With lenders in control of management, the debt-laden infrastructure company IVRCL prefers to do whatever it takes to find a new investor, even if it meant a long wait, before exploring options to decide the future course.
"We would like to sit together with our new investor and then decide the way forward on a financial turnaround plan. We would prefer a solution that can be a win-win for the lenders, the promoters and the company, " a senior IVRCL official told Business Standard on Wednesday.
The management had not been able find a buyer in two long years after the strategic debt restructuring
(SDR) came into effect even though the lenders were required to transfer 26 per cent of their shareholding to a new promoter within 18 months of SDR
as per the Reserve Bank of India (RBI) guidelines. The senior management official ruled out the possibility of approaching the insolvency tribunal at this stage even as the company in its latest filing stated that 'no investor has come forward with a binding offer to acquire the lenders stake' so far.
"The due diligence process has also contributed to the delay in getting the investor on board by now. But we are in advanced talks with a potential investor and hopeful of concluding the deal" the senior IVRCL official said on condition of anonymity and without giving a definite time frame as to by when the new promoter was expected to come on board.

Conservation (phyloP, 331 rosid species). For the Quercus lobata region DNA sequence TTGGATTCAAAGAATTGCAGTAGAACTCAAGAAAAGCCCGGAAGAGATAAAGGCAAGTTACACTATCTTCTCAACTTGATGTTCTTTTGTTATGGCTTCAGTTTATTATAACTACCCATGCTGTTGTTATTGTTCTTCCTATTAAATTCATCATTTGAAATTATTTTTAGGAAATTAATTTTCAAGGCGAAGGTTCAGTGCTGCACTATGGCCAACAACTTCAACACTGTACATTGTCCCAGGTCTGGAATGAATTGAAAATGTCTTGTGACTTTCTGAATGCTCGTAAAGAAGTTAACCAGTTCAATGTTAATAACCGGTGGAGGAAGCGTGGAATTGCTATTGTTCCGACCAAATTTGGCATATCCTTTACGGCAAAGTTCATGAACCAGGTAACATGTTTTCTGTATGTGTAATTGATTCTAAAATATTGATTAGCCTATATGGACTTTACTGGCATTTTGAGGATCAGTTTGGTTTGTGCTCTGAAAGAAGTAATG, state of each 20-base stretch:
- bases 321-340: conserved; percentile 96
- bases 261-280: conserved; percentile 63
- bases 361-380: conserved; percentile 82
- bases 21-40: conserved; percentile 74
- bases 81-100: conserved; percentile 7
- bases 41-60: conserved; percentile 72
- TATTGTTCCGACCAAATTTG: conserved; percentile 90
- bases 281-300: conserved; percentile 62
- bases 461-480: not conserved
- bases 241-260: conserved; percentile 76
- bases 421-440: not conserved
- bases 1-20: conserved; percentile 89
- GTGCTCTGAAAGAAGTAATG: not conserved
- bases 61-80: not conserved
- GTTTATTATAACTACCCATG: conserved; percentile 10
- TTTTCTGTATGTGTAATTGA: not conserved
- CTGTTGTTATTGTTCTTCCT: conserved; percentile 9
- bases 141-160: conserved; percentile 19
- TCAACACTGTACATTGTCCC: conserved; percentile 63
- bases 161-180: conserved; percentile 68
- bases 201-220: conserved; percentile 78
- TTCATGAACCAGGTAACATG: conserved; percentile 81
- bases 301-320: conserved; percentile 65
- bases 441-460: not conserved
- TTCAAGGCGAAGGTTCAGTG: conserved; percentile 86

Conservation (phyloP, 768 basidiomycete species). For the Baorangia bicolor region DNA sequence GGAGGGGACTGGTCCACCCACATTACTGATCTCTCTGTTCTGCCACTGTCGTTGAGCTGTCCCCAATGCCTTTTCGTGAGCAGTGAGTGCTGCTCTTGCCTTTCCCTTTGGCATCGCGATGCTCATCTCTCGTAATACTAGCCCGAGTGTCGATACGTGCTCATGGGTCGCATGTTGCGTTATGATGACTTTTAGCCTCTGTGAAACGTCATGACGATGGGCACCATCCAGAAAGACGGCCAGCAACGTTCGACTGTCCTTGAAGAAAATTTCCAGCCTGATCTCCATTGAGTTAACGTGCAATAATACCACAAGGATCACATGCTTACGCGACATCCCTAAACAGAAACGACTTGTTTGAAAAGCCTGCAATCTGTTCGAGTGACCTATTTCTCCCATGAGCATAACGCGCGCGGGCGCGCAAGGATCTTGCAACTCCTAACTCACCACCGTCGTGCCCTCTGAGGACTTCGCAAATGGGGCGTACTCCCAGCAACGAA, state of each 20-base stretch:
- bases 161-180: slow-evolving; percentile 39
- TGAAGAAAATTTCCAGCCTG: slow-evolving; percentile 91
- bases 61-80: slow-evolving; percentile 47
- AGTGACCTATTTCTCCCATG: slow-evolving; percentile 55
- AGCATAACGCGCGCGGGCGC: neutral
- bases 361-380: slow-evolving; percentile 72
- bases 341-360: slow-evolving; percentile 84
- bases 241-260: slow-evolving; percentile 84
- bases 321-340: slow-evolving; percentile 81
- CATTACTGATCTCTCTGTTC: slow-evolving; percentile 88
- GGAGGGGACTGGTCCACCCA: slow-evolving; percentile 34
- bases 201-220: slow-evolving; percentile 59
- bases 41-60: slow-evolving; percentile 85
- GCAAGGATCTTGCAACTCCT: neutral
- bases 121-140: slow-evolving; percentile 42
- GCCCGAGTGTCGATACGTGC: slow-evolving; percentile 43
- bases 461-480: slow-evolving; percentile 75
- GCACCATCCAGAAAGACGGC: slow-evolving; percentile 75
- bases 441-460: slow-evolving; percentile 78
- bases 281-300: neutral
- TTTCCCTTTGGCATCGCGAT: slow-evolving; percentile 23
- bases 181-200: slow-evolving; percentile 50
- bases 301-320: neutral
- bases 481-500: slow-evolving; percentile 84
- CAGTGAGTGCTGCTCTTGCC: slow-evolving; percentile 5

With the accumulated losses inching closer to a whopping Rs 3,000 crore on top of a huge debt obligation amounting to Rs 5,556 crore, which include repayment obligations for the next twelve months, not much time seems to have been left with the management to put in place road map to achieve financial revival.
For the quarter ended September, 2017, the company has reported a net loss of Rs 285 crore on a total income of Rs 411.5 crore during the period.
While the expenditure stayed higher than the total income in every quarter even after the finance costs were taken out of the equation, the company management bets on the huge claims that are to be settled through arbitration by the governments towards the project delays to reverse this picture.
"We have man power capable of executing the projects worth of Rs 5,000 crore annually whereas the current turnover is just around Rs 2,000 crore. Things like this will certainly add to our costs. There are huge claims that are to be settled by the governments. We have been making provisions for the projects that were delayed beyond 4-5 years. If these factors are taken into account, the revenues would higher than the expenditure," the official said.
Despite being in deep financial troubles, the company, which has 85 subsidiaries and 10 BOT projects, is currently executing 170 projects as the failure to execute the projects will trigger the invocation of corporate guarantees by the clients.
Lenders have initiated insolvency proceedings against Hindustan Door Oliver and HDO Technologies Limited, two of its subsidiaries while some of the creditors had filed winding up petitions against the parent company.
Adding to these troubles, the Empowered Group of the Corporate Debt Restructure
(CDR) had exited CDR
package, resulting in a claim for recompense of Rs 347.81 crore. After the CDR
failed to achieve the financial turnaround, the joint lenders forum had decided to adopt SDR
in November, 2015.